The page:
While this is most commonly referred to as "breaking the fourth wall", referring to the invisible barrier between the audience and what they're watching, I've also seen this referred to as "winking at the viewer".
This comes from the fact that the "breaking of the fourth wall" often takes place via one of the characters winking at the camera. Because this is so common, it has become a name for the general practise which it is an example of. For example:
It’s all one big wink at the audience ... and then Schwarzenegger actually winks at the audience.
Mike Myers is one of the great fourth-wall breakers of his generation, and he peppers one project after another with assorted nods and winks to the audience.
Both of these quotes are from "25 Classic Moments When Movies Broke the Fourth Wall".
On stage this is called "aside". Literally, the character turns aside and speaks directly to the audience. Hamlet for example is filled with them - just search for the word "aside".
The purpose of aside is usually either to clarify what is happening or tell the audience what a character is thinking; or simply to build tension. Shakespeare's audiences were encouraged to cheer and shout to build tension or heap malice or ridicule onto characters through use of asides. Because aside is for the benefit of the audience, other characters in the scene usually seem not to notice or hear asides, though in literal terms they should.
This production of Hamlet uses aside well, starting at about 2:05. Polonius speaks directly to the audience, plainly and in the presence of Hamlet, and even discloses to the audience what he plans to do with Hamlet, but Hamlet does not hear what is spoken aside.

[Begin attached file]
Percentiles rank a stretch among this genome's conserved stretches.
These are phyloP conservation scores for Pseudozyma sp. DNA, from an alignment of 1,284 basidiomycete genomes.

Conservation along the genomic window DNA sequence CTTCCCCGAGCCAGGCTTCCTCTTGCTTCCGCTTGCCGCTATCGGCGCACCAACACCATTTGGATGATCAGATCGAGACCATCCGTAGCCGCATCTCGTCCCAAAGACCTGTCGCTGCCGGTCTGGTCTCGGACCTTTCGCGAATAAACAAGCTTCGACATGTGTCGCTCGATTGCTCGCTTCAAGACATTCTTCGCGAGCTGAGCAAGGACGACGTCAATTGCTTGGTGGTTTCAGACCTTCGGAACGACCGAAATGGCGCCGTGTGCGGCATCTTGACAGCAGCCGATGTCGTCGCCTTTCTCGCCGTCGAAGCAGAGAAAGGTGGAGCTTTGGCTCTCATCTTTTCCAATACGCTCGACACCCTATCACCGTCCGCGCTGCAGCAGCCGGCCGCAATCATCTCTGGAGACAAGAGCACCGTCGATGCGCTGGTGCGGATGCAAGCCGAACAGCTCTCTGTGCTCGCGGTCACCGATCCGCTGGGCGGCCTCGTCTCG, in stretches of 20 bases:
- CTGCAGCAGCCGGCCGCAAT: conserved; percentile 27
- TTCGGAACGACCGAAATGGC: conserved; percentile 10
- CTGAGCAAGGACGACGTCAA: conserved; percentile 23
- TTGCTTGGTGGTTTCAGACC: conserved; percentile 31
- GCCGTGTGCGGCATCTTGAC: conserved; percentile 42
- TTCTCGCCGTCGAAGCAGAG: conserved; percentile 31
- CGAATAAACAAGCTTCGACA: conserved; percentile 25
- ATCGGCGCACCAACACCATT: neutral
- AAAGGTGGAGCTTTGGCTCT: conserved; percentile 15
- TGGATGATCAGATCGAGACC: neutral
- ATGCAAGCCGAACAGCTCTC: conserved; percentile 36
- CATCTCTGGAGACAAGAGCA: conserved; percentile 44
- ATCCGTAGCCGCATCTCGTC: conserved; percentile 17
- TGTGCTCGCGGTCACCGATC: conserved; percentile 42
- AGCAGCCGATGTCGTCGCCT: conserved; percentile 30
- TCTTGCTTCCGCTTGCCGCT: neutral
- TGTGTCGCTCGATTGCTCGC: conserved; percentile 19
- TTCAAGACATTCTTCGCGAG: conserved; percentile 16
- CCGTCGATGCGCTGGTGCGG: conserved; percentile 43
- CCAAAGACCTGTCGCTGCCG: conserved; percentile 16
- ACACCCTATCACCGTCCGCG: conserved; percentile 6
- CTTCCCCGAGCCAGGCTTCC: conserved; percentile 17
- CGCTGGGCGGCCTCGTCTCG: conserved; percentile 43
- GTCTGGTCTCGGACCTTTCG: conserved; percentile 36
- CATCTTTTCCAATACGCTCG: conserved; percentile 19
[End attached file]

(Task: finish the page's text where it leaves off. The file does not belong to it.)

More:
In cinema, looking directly at the camera, talking to the camera, bumping into the camera, etc. is also an aside, since the camera essentially is the audience, and if other characters are present in the scene, they tend not to notice it. Ferris Bueller's Day Off (1986) makes liberal use of aside, sometimes as a substitute for narration; even the villain gets an aside at the end.
Aside is distinct from monologue, because in monologue the character is literally talking to himself, or to animals, or to God, and is not aware of the audience listening.
I argue that aside is not a full "breaking of the fourth wall" as described in other answers. Use of aside generally does not alter the course of the story, it is purely a way to increase the degree of audience engagement. My favorite outrageous violation of the fourth wall, which includes a brief aside to the camera, is this scene in Spaceballs (1987) where the villains search through the video tape of Spaceballs: The Movie to discover where the heroes have gone. This clearly violates the fiction because not only are the characters aware of the fiction, they exploit it to continue the story!